Landmark Society seeks nominations for preservations awards

Posted 30 April 2020 at 11:12 am

Press Release, Landmark Society of Western New York

Photo courtesy of Landmark Society of Western New York: The Sunken Gardens in Irondequoit won the Historic Landscape Award last year.

ROCHESTER – What do a creekside tavern, sunken garden, mercantile/café, prison guard towers, and a study of a Mid-Century Modern architect have in common? All were recipients of Preservation Awards from The Landmark Society of Western New York in 2019.

Each fall, The Landmark Society presents awards to projects, people, and organizations who, through their dedication and hard work, have contributed to historic preservation in our nine-county area.

The Landmark Society’s Awards Committee is now seeking recommendations for its 2020 Preservation Awards. Award suggestions are welcome from Genesee, Monroe, Livingston, Ontario, Orleans, Seneca, Wayne, Wyoming and Yates counties.

Below is a list of the award categories, along with descriptions and criteria for each award. If you know any project or person deserving of any of these awards, please email your suggestions to Cynthia Howk at by June 1, 2020. The Awards Committee will begin reviewing submissions at its June meeting. If you have any questions, please contact Cynthia by email or phone at 585.537.5959. For more information, click here.

• Barber Conable Award

A major rehabilitation project completed within the last two years, possibly using Federal Investment Tax Credit program. Old fabric should be sympathetically maintained and carefully rehabilitated. New construction, if any, should be compatible and of high authentic quality.  This award need not be given if no project meets the standards.

• Award of Merit

This award applies to projects similar to those eligible for the above mentioned Conable Award, but of more modest scope. The award is given for a sympathetic rehabilitation of an architecturally significant building, structure, object or site. Candidacy may be enhanced if the project is historically significant or if it strengthens its neighborhood. The project must have been completed within the past two years. The above award cannot be given to single-family residences.

• Stewardship Award

This award recognizes an individual or organization that has proved continued care of and commitment to the preservation of an architecturally and/or historically significant public property over a period of years. “Care” can include appropriate changes to the building fabric. Eligible properties include religious, educational, not-for-profit, commercial or government buildings, structures, objects or sites.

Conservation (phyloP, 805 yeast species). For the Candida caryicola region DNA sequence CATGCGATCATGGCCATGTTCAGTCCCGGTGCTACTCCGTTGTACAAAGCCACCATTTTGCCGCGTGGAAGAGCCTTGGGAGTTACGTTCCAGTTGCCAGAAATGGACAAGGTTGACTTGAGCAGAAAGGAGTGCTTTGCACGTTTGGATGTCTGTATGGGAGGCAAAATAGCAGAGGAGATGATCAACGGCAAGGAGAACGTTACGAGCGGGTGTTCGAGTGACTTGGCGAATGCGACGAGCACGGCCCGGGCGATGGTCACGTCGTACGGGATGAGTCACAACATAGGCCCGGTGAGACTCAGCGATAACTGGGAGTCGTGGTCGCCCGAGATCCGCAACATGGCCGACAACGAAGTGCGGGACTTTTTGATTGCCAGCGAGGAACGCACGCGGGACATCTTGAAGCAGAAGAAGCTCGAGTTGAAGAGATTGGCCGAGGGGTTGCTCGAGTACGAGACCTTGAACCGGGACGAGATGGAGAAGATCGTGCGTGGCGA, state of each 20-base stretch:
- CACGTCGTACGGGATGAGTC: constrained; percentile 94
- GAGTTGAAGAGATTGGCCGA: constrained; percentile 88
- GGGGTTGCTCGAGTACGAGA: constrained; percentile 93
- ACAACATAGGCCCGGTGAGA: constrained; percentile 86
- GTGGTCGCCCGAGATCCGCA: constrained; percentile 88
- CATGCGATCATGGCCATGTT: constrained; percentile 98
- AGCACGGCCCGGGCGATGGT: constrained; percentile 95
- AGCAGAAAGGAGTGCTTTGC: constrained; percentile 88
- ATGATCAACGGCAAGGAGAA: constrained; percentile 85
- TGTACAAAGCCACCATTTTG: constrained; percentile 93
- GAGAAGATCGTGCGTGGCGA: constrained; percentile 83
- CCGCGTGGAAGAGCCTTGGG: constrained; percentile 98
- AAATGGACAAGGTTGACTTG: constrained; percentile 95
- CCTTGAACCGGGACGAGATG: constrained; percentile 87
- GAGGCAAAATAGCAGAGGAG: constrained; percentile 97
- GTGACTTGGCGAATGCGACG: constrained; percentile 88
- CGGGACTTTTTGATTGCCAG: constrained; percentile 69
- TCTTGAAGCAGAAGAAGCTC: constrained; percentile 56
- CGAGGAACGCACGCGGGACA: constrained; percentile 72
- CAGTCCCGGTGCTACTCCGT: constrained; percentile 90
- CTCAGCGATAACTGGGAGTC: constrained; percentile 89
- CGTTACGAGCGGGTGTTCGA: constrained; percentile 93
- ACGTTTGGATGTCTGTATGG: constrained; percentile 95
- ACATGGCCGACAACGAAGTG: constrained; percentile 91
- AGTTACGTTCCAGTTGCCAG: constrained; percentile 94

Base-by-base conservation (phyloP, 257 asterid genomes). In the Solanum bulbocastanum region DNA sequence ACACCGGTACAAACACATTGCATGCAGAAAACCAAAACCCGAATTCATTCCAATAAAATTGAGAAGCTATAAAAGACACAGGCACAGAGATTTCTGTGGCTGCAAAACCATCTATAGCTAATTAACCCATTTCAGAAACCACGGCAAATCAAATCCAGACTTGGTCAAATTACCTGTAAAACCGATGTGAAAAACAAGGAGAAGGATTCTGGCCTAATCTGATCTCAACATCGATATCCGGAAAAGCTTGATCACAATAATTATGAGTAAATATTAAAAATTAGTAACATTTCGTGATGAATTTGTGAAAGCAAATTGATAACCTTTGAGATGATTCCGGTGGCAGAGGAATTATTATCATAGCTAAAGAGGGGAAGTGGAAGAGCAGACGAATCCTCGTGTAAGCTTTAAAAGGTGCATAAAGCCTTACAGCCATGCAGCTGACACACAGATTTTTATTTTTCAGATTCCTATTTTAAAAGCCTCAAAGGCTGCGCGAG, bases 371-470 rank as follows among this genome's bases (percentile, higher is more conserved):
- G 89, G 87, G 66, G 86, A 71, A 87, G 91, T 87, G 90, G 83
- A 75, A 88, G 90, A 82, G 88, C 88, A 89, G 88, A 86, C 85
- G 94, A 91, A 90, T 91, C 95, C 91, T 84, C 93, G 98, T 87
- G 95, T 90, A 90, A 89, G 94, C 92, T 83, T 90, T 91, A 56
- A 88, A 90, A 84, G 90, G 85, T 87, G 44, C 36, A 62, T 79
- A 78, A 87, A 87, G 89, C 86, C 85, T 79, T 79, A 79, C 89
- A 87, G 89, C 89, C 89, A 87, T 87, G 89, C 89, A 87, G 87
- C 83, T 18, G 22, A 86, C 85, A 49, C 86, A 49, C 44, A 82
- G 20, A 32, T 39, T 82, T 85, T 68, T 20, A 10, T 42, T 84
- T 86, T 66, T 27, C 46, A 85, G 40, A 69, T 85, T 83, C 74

• Historic Home Award

This award recognizes owners of private residences for their continued care of and commitment to the preservation of an architecturally significant house over a minimum of seven years. “Care” may include appropriate rehabilitation and/or sympathetic new additions according to need. Thoughtful rehabilitation/restoration of the interior and/or significant features of a historical landscape may enhance the quality of the nomination. The seven-year criteria may be waived in special circumstances as deemed appropriate by the awards committee.

• Historic Landscape Award

This award recognizes and encourages the preservation, restoration, rehabilitation and stewardship of historically significant landscapes.  The recipient may be either (an) individual(s) or an organization. This award need not be given every year.

• Blood, Sweat, and Tears Award  (New Category for 2020)

This award recognizes building owners who have physically engaged in the preservation and restoration of their property through self-education and countless hours of DIY (do-it-yourself) work. Work on the building does not have to be complete but should be mindful of the “Secretary of the Interior’s Standards for Rehabilitation” and demonstrate substantial self-performed long-term care.

• Paul Malo Preservation Advocacy Award

This award was established in honor of the late Syracuse University architect, professor, and preservation advocate who was a friend and colleague of the Landmark Society for over four decades. The award recognizes community activists who have done outstanding work in the field of historic preservation. This award need not be given every year.

• Traditional Trades, Special Citation and Special Achievement Awards

These awards provide for projects that do not fit into the above categories or recognize outstanding individual or group accomplishments in the field of historic preservation. These awards need not be given every year.

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